February 26, 2020
(HOUSTON, TX) - Late this past February, an unusual amount of people filled the Commissioners Court. After filling every seat that was available to them, late-comers had no choice but to stand along the back due to capacity. Many among the crowd held signs that read, "Apoyamos El Fondo De Defensa Legal" "We Support A Legal Defense Fund."
The hearing and subsequent vote taking place before them were for a resolution, proposed by County Judge Lina Hidalgo, to allocate $500,000 towards establishing a Harris County Legal Defense Fund for those who face deportation and are unable to afford a lawyer.
"We are very excited to propose a measure that will inject a measure of fairness into our justice system," County Judge Lina Hidalgo said before the vote.
GCSW students, faculty, alumni, and affiliate organizations were also present to testify to the five voting commissioners during public hearings. A wide-array of data-backed findings from researchers, along with personal testimonies from DREAMers, were presented before the vote took place.
One such research testimonial was from GCSW Associate Professor Jodi Berger Cardoso gave a testimony based on her research that focuses mainly on how trauma and stress during the migration process can significantly affect the mental health of Latinos and their children.
"For the last eight years, I have evaluated the mental health of children and adults in multiple settings, including detention centers in Harris County. I have consistently observed the mental health of children and adults decompensate the longer they are in detention," said Berger Cardoso. "Without an attorney to advocate for detained children and vulnerable adults, they are at risk of medical neglect, physical and sexual abuse, and deportation, which—for asylum seekers—can mean persecution and even death."
Current MSW student Micaela Rodriguez was also in attendance to advocate on behalf of the students she serves at Young Emerging Leaders and Scholars--a monthly workshop program of Mi Familia Vota. It is at these monthly workshops where she engages with youth leaders in guided discussions about leadership and civic engagement to learn about what they needed from adult-allies to feel empowered and represented.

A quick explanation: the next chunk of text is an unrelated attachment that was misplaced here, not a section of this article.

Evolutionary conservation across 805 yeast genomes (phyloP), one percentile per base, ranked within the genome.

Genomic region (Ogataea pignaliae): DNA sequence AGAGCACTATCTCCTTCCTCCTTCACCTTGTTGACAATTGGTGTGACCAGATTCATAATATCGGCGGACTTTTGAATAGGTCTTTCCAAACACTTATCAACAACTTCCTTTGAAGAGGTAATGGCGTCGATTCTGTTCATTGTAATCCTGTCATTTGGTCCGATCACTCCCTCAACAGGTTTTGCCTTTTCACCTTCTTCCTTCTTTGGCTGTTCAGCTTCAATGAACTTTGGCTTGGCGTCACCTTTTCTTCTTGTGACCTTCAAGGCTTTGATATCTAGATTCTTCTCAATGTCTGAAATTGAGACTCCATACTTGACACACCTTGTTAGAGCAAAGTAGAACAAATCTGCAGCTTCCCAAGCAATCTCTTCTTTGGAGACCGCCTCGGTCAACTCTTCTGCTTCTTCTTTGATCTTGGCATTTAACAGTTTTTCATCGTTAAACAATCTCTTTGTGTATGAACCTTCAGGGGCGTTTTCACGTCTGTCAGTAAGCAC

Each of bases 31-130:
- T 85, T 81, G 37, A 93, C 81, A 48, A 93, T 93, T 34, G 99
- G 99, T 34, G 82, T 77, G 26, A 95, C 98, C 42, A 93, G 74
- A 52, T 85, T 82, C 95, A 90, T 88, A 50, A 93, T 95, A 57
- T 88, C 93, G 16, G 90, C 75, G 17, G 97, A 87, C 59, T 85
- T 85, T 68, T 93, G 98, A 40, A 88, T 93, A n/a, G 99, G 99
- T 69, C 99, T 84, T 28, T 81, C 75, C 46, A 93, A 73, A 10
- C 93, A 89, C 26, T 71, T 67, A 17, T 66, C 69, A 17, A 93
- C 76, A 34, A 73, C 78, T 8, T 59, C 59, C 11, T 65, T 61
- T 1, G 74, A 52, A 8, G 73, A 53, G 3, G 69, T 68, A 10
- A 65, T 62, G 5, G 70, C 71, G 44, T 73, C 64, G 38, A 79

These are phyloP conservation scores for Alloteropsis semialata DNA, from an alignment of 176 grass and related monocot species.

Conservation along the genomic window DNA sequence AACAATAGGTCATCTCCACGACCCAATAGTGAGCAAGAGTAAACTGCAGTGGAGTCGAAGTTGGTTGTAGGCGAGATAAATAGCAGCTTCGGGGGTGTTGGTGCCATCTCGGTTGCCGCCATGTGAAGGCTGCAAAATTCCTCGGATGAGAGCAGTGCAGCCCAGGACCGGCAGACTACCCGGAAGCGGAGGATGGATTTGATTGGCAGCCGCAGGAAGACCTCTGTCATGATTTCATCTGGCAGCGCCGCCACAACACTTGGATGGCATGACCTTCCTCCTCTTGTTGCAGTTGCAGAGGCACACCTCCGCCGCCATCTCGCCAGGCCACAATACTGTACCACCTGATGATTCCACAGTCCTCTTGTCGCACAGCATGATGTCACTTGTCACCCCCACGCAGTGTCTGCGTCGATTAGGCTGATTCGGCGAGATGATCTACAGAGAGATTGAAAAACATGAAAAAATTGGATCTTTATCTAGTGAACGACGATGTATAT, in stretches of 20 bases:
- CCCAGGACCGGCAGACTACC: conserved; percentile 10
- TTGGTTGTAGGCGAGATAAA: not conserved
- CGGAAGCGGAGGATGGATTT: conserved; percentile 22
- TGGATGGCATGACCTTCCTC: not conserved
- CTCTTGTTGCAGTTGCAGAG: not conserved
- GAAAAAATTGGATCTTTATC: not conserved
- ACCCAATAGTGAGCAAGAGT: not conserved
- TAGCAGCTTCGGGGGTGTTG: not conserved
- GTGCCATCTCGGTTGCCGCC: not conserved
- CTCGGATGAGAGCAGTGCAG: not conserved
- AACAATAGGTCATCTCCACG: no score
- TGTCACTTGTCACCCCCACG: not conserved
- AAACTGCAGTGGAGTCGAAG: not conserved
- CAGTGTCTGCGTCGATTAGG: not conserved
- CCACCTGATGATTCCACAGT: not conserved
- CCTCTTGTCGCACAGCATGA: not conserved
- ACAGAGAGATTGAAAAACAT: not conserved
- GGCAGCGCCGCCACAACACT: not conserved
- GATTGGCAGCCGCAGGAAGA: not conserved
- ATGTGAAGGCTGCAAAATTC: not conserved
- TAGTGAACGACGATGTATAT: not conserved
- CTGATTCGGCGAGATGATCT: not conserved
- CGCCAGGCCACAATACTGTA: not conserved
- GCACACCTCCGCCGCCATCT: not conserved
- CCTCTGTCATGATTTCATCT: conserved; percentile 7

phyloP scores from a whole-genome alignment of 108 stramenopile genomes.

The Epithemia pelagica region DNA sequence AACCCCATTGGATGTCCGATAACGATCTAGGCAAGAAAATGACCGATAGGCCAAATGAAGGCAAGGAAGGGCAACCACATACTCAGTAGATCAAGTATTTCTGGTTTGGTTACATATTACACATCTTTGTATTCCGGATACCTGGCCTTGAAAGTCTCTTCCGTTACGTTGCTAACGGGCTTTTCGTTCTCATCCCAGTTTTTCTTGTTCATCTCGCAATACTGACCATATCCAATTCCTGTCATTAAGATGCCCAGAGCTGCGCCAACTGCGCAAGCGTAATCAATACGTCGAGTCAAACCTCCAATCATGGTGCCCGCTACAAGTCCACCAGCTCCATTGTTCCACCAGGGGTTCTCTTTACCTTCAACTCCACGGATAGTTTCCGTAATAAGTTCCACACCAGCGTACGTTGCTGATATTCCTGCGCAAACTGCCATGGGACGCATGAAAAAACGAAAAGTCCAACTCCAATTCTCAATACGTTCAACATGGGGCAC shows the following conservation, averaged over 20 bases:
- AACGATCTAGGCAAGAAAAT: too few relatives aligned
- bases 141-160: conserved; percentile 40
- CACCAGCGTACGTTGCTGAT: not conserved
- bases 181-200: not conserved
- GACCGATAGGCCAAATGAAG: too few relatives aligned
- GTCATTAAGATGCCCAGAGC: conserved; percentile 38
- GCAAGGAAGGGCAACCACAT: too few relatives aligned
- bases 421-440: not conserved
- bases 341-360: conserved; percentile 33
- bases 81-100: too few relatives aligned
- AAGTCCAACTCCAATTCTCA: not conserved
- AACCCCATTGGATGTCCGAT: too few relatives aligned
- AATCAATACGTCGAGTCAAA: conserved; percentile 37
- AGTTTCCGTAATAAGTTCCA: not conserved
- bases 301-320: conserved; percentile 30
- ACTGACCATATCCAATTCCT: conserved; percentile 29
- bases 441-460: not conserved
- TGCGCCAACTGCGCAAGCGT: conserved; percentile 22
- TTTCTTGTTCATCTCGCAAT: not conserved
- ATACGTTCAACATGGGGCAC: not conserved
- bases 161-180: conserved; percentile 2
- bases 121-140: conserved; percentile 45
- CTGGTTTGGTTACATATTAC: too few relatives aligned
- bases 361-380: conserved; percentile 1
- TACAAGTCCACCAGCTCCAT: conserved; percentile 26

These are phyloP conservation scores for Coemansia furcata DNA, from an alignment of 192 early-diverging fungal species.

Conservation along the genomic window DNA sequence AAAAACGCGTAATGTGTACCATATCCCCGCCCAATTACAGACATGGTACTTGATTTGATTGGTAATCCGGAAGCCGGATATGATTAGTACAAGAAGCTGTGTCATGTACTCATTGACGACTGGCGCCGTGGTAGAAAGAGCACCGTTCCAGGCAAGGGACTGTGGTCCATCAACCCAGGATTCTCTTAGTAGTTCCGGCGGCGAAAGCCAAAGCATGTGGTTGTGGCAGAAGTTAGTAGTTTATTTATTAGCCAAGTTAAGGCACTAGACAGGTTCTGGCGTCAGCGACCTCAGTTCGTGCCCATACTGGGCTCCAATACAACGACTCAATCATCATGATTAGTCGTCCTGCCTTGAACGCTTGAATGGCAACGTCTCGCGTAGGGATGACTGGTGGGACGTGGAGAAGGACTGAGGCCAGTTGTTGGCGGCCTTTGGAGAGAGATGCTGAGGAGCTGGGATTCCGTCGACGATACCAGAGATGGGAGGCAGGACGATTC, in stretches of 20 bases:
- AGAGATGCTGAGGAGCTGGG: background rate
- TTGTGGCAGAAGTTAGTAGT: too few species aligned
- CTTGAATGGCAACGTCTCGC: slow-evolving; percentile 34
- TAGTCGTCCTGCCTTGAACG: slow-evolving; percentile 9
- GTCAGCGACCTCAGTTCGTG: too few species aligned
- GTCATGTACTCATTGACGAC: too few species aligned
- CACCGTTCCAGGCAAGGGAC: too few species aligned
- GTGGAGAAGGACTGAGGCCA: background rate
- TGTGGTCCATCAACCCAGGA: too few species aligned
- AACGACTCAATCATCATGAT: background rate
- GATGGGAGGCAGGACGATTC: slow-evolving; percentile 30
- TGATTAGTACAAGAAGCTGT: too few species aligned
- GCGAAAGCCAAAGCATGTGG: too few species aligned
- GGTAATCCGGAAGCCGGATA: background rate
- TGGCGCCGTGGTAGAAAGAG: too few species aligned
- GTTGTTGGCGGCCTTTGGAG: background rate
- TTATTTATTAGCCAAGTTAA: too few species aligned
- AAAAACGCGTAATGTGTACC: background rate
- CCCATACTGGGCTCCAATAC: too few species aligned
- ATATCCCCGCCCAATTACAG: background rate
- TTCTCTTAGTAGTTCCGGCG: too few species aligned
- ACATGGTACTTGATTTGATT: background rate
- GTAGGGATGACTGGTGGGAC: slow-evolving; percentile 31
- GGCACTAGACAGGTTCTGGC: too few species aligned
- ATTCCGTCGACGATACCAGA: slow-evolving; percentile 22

"I urged the Commissioners Court to support the Immigrant Legal Defense Fund to provide our youth leaders a sense of protection that Harris County would defend their right to live in the country where they grew up and guarantee their right to an equitable future and education," said Rodriguez. "It was incredibly empowering to face the County Judge and Commissioners to advocate on behalf of the students I serve."**
Also in the audience were numerous alumni of the GCSW who sought to show their support for the passage of the Legal Defense Fund. One alum in attendance was Naiyolis Palomo Garcia (MSW '18). Palomo Garcia currently works for the Immigrant Legal Resource Center as their Texas Campaign and Partnerships Strategist and helped co-organize a coalition with the Houston Immigration Legal Services Collaborative.
Another alum in attendance was Amanda Rocha (MSW '17). Rocha has been a staunch supporter of Latinx Rights throughout life, career, and education and expressed a deep sense of compassion for those who sought to escape the hardships, especially hardships faced by Latina women.
After public hearings from those on both sides, The Commissioners Court voted 3-2 in favor of the passage of the Immigrant Legal Defense Fund that evening, becoming the first county in Texas to have such a program.
"I've seen the impact of a federal immigration system that is so broken and convoluted that folks are desperate to have an answer to their case," said County Judge Lina Hidalgo. "They should have a shot at a fair process, and they can't possibly navigate the complicated, confusing system, without the legal support this fund will provide."
Information for this story was obtained via the Houston Immigration Legal Services Collaborative's press release.
**The original version of this digital story did not originally include the perspective of MSW Student Micaela Rodriguez. In this updated version, she has been added. 6/4/2020.